Mousa Shurrab, a comedian from the Gaza Strip and the brains behind the offending show, is in big trouble. In a posting on Facebook, Shurrab has been forced to apologize for the show. He said that he removed the video from social media. "We apologize to all our viewers," he wrote. "The program was deleted shortly after it was posted. We made a mistake which we regret."
The comedian's apology, however, has failed to calm his critics, who took to social media to express their disgust over the program. and his demeanor.
"What kind of an apology is this after you have offended all religious and cultural values for the sake of fame?" wrote Taghreed Alemoure in a Facebook comment. Several other Facebook users accused the comedian of promoting "sexual abnormality" and used derogatory remarks and curses to condemn him and threaten him. "Removing the video does not exonerate you from this moral crime," commented Mohamed Al-Aila.
Some Palestinians called on Hamas to take action against Shurrab and the producers of the show. Their call did not fall on deaf ears. The Hamas Interior Ministry quickly summoned for interrogation one of the show's producers, Emad Eid. Although Eid was released a few hours later, Hamas says it will continue to investigate the matter.
The Bethlehem-based Ma'an news agency, which was accused of producing the comedy, is now doing its utmost to distance itself from the program. In a statement, Ma'an said that it had never authorized the show for broadcast and claimed that someone had instead leaked it to social media. "One of the actors posted the show on social media with our logo," the news agency said. "We reserve the right to pursue legal action against those responsible for this illegal act." The agency also offered an apology to its viewers for "harming our people and their values."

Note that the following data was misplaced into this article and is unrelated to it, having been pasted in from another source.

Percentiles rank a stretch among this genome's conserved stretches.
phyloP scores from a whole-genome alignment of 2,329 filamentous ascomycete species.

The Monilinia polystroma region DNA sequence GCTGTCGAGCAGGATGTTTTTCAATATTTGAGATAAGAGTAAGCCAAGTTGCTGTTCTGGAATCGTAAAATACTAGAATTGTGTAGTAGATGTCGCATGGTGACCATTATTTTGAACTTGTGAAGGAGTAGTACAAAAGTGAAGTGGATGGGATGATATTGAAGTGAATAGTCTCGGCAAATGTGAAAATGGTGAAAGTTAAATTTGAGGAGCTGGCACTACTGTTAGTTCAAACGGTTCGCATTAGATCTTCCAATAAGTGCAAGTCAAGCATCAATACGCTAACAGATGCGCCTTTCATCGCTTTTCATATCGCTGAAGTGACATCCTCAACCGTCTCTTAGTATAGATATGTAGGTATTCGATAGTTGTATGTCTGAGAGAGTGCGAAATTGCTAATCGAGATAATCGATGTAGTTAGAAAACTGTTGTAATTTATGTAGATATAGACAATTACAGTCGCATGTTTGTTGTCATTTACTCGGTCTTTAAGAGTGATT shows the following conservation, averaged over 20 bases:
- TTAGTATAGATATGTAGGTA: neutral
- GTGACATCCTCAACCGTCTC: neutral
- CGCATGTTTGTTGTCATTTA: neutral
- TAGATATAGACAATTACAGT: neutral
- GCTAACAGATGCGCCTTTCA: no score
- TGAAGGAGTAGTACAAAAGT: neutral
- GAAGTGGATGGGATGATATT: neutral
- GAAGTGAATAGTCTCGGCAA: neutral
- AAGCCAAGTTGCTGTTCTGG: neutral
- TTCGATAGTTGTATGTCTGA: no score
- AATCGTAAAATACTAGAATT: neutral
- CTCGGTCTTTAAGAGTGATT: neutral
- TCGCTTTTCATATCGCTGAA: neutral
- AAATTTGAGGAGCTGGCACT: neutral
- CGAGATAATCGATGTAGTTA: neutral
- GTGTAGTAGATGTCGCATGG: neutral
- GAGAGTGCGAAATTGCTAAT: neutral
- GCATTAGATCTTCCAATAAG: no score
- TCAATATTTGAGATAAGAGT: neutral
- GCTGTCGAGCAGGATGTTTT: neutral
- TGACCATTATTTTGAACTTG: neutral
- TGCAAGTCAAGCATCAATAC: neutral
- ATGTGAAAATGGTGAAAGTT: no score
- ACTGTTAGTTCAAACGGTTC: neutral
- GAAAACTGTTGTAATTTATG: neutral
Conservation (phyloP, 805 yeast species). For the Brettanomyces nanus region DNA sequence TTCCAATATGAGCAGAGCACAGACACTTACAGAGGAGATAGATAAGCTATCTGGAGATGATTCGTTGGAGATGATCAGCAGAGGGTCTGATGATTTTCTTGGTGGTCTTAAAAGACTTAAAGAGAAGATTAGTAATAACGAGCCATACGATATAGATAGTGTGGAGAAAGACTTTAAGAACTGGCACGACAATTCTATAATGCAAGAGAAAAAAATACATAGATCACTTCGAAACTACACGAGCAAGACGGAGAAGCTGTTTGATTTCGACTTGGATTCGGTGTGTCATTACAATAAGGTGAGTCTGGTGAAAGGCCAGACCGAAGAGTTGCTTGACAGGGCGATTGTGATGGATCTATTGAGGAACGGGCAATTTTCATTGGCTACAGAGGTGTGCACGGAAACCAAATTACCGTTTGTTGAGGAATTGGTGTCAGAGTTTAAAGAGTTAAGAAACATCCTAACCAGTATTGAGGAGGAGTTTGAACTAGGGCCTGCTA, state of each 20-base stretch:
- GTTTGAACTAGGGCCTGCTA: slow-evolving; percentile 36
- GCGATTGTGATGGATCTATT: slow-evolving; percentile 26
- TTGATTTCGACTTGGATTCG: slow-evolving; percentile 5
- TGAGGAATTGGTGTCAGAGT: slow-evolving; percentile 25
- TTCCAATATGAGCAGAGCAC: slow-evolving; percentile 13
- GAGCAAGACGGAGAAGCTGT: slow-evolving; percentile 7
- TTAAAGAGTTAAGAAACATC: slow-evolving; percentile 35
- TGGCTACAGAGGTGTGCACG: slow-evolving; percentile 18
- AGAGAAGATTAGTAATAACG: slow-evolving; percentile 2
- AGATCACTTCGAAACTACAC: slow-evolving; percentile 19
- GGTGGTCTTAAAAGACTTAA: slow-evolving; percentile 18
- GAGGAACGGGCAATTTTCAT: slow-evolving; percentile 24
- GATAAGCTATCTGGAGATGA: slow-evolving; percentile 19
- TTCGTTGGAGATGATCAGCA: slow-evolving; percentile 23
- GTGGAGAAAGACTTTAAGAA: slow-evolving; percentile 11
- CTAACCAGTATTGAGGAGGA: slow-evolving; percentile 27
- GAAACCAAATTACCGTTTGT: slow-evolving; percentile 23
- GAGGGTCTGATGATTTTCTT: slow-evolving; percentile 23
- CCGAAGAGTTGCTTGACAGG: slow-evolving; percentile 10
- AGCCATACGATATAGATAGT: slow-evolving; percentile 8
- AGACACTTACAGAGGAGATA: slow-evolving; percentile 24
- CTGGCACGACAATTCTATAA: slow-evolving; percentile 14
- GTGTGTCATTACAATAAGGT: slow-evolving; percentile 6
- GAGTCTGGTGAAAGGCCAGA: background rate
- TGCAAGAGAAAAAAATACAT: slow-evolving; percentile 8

Meanwhile, the Palestinian Authority has launched an investigation of its own into the television show, also deeming it "harmful to our people and their values." The Ramallah-based Ministry of Information said that it was planning to take legal action against those responsible for the show.
What can one learn from the controversy surrounding the Palestinian version of "candid camera?" Basically, that it is safer to be a member of Hamas than to be gay. Palestinian leaders would much rather see young Palestinians trying to kill Israelis than talk about gays in their own society. In the world of Hamas and the Palestinian Authority, there is no room for comedy or satire.
How can there be, with no room for gays or anyone who dares to touch on issues that are taboo? It is hardly a secret that Palestinian society has gay members, but their lives are rather different than those of their peers just a few miles away in Israel. How coincidental and symbolic that the Palestinian gay controversy erupted on the very day that tens of thousands of Israelis were celebrating gay pride in Israel.
Khaled Abu Toameh, a journalist based in Jerusalem, is a Distinguished Senior Fellow at Gatestone Institute.